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24 March 2021
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Cycles in the sand?

In Best v Luton & Dunstable Hospital NHS Foundation Trust [2021] EWHC B2 (Costs), a clinical negligence case, the defendant accepted the claimant’s part 36 offer of £475,000 to settle the costs.

Costs of assessment were to be determined a month later on 10 November 2020. That hearing went ahead virtually before Master Leonard. At the conclusion of the assessment, the parties agreed that the resulting figure was £58,119.80. It is important to note that the assessment had not taken the whole of the allocated court time.

Shortly after the parties left the virtual hearing, Master Leonard received an email from the claimant’s representative, advising that there was an issue to be addressed. That issue being that the claimant had beaten her own part 36 offer on the costs of £52,000 made the month before. Consequentially, she now wished to claim the benefits of a part 36 offer. Master Leonard directed that the hearing be restarted.

The hearing was reconvened. The defendant objected to a new issue having been raised after the hearing had concluded. On the basis that there was insufficient time left to hear full arguments, particularly as Master Leonard drew the parties’ attention to the judgment he had given previously in the matter of Bourne v West Middlesex University Hospital NHS Trust ( SCCO Reference CL1702494, 2 October 2017). In that case, Master Leonard had concluded that a part 36 offer could not be made in relation to the costs of detailed assessment proceedings.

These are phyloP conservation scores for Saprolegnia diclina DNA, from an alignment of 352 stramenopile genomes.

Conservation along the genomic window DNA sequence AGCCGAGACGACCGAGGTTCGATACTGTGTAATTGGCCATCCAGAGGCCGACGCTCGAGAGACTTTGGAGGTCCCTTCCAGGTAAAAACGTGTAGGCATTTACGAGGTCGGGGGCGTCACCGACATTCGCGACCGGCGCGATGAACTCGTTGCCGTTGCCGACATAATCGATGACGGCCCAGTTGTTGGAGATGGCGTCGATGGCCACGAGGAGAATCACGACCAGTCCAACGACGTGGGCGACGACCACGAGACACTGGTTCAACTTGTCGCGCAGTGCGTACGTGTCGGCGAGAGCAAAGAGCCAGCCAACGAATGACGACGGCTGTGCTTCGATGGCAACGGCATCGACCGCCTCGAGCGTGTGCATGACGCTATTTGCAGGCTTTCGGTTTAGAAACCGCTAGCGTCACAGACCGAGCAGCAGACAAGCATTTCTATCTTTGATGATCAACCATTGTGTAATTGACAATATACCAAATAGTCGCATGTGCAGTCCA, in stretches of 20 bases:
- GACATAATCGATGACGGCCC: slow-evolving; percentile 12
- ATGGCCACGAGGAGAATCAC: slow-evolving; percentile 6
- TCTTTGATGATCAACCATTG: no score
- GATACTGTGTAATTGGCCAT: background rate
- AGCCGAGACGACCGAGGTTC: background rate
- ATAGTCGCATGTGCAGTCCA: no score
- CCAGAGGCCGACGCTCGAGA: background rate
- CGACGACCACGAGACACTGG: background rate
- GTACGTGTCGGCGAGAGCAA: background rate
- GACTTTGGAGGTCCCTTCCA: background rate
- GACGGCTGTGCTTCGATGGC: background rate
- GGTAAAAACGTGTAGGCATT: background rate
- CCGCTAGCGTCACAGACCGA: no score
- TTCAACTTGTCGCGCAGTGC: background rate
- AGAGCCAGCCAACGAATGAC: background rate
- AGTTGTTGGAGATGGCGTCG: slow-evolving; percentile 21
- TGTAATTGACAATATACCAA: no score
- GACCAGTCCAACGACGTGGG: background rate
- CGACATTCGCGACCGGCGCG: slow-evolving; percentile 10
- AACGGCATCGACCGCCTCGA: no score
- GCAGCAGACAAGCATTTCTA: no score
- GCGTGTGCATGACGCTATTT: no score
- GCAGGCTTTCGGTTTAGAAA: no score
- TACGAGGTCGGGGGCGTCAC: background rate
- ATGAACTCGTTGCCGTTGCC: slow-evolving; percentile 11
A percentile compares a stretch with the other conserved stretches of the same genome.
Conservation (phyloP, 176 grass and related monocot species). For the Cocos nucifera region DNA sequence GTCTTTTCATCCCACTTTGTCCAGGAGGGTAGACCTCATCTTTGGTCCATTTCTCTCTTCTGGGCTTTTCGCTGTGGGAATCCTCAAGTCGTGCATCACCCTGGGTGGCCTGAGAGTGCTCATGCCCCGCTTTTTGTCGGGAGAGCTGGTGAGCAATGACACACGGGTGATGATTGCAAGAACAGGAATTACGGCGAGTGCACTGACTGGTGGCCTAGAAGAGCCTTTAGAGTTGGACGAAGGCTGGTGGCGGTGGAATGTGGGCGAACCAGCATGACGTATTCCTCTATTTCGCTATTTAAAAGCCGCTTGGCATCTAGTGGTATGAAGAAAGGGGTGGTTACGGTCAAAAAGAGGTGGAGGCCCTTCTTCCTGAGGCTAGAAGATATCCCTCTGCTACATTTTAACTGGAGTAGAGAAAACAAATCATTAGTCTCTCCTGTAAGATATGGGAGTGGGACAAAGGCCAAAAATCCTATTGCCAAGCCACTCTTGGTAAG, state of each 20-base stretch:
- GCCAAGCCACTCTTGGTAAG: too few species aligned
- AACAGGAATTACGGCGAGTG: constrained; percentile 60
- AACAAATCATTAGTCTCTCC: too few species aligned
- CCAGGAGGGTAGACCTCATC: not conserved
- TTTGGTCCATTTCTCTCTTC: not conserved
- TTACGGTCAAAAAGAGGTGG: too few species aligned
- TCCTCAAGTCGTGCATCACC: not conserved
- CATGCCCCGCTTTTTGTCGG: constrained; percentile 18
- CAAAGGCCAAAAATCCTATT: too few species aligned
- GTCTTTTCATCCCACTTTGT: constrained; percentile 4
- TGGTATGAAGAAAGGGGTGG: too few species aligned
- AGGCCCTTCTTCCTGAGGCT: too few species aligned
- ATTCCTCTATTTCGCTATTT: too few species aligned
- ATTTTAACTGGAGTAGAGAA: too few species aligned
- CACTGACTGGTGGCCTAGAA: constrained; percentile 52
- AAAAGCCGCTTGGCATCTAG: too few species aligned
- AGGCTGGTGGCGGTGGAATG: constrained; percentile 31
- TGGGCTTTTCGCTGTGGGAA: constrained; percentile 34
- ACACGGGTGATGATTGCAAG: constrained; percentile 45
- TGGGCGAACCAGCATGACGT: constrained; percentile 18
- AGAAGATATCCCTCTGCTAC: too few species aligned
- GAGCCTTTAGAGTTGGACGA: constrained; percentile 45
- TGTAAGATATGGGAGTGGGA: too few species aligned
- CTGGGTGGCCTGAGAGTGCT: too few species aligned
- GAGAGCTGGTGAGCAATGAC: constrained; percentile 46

In his written judgment, in addressing the first issue, Master Leonard concluded that counsel for the claimant, quickly realising her omission, had re-instated a hearing which had not concluded as the parties were brought back into court within the allotted court time. He said that he was ‘assisted by the principles identified by the Supreme Court in Re L and B ( Children’s) [2013] UKSC 8’. In that case, the court considered a judge’s powers in relation to changing a decision at any time before the order is perfected. He concluded that he must apply the overriding objective to deal with the case justly, and consider if there were consequences from the claimant’s omission. In other words, had the other party suffered any prejudice as a result of that omission?

In these particular circumstances, he found that there had been no prejudice and that the application of the overriding objective meant that the claimant should be allowed to raise the issue of her part 36 offer.

The immediate reaction to Master Leonard’s decision to rule that a part 36 offer could not be made in relation to the cost of detailed assessment proceedings has to be to question whether the decision flies in the face of the CPR?

The starting point has to be the old rules as implemented by the Woolf reforms in April 1999.

In the beginning, there was ‘without prejudice’ correspondence and ‘without prejudice save as to costs’ correspondence. The CPR ushered in part 36 in respect of ‘without prejudice’ offers and part 47 in respect of the detailed assessment procedure and ‘without prejudice save as to costs’.